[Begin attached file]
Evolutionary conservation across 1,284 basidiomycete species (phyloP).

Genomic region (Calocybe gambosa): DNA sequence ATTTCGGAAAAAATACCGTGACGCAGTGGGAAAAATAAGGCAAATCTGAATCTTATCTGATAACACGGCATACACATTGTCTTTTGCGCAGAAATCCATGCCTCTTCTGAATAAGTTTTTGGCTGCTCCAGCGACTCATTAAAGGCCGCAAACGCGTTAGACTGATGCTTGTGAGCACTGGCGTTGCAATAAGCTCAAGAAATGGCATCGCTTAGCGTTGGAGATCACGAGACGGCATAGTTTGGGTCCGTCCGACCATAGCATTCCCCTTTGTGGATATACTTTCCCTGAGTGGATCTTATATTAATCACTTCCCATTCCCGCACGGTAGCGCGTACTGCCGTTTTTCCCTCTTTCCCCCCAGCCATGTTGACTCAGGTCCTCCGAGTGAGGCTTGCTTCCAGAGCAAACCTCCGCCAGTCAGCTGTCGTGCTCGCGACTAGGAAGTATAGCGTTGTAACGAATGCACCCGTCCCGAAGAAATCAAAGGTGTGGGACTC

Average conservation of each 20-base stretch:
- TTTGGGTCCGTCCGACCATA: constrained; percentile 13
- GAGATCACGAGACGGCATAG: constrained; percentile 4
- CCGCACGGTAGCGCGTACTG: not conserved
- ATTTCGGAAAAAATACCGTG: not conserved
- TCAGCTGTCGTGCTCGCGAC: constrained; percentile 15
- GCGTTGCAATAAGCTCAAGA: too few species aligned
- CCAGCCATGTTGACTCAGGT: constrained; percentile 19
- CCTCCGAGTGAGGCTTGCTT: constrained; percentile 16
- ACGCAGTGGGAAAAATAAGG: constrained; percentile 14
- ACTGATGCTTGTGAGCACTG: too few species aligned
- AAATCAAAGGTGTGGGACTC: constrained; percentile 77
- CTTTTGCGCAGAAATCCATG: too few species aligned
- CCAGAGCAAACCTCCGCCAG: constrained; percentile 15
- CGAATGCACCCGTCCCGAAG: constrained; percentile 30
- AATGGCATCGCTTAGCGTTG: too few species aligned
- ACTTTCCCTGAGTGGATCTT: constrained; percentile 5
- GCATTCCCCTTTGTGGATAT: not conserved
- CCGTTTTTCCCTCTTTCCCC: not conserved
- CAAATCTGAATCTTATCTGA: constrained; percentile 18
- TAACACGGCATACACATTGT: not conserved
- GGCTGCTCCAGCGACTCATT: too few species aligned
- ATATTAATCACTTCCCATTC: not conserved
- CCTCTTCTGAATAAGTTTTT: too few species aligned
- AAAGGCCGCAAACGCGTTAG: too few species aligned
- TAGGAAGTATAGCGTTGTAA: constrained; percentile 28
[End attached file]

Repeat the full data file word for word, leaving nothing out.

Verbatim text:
Evolutionary conservation across 1,284 basidiomycete species (phyloP).

Genomic region (Calocybe gambosa): DNA sequence ATTTCGGAAAAAATACCGTGACGCAGTGGGAAAAATAAGGCAAATCTGAATCTTATCTGATAACACGGCATACACATTGTCTTTTGCGCAGAAATCCATGCCTCTTCTGAATAAGTTTTTGGCTGCTCCAGCGACTCATTAAAGGCCGCAAACGCGTTAGACTGATGCTTGTGAGCACTGGCGTTGCAATAAGCTCAAGAAATGGCATCGCTTAGCGTTGGAGATCACGAGACGGCATAGTTTGGGTCCGTCCGACCATAGCATTCCCCTTTGTGGATATACTTTCCCTGAGTGGATCTTATATTAATCACTTCCCATTCCCGCACGGTAGCGCGTACTGCCGTTTTTCCCTCTTTCCCCCCAGCCATGTTGACTCAGGTCCTCCGAGTGAGGCTTGCTTCCAGAGCAAACCTCCGCCAGTCAGCTGTCGTGCTCGCGACTAGGAAGTATAGCGTTGTAACGAATGCACCCGTCCCGAAGAAATCAAAGGTGTGGGACTC

Average conservation of each 20-base stretch:
- TTTGGGTCCGTCCGACCATA: constrained; percentile 13
- GAGATCACGAGACGGCATAG: constrained; percentile 4
- CCGCACGGTAGCGCGTACTG: not conserved
- ATTTCGGAAAAAATACCGTG: not conserved
- TCAGCTGTCGTGCTCGCGAC: constrained; percentile 15
- GCGTTGCAATAAGCTCAAGA: too few species aligned
- CCAGCCATGTTGACTCAGGT: constrained; percentile 19
- CCTCCGAGTGAGGCTTGCTT: constrained; percentile 16
- ACGCAGTGGGAAAAATAAGG: constrained; percentile 14
- ACTGATGCTTGTGAGCACTG: too few species aligned
- AAATCAAAGGTGTGGGACTC: constrained; percentile 77
- CTTTTGCGCAGAAATCCATG: too few species aligned
- CCAGAGCAAACCTCCGCCAG: constrained; percentile 15
- CGAATGCACCCGTCCCGAAG: constrained; percentile 30
- AATGGCATCGCTTAGCGTTG: too few species aligned
- ACTTTCCCTGAGTGGATCTT: constrained; percentile 5
- GCATTCCCCTTTGTGGATAT: not conserved
- CCGTTTTTCCCTCTTTCCCC: not conserved
- CAAATCTGAATCTTATCTGA: constrained; percentile 18
- TAACACGGCATACACATTGT: not conserved
- GGCTGCTCCAGCGACTCATT: too few species aligned
- ATATTAATCACTTCCCATTC: not conserved
- CCTCTTCTGAATAAGTTTTT: too few species aligned
- AAAGGCCGCAAACGCGTTAG: too few species aligned
- TAGGAAGTATAGCGTTGTAA: constrained; percentile 28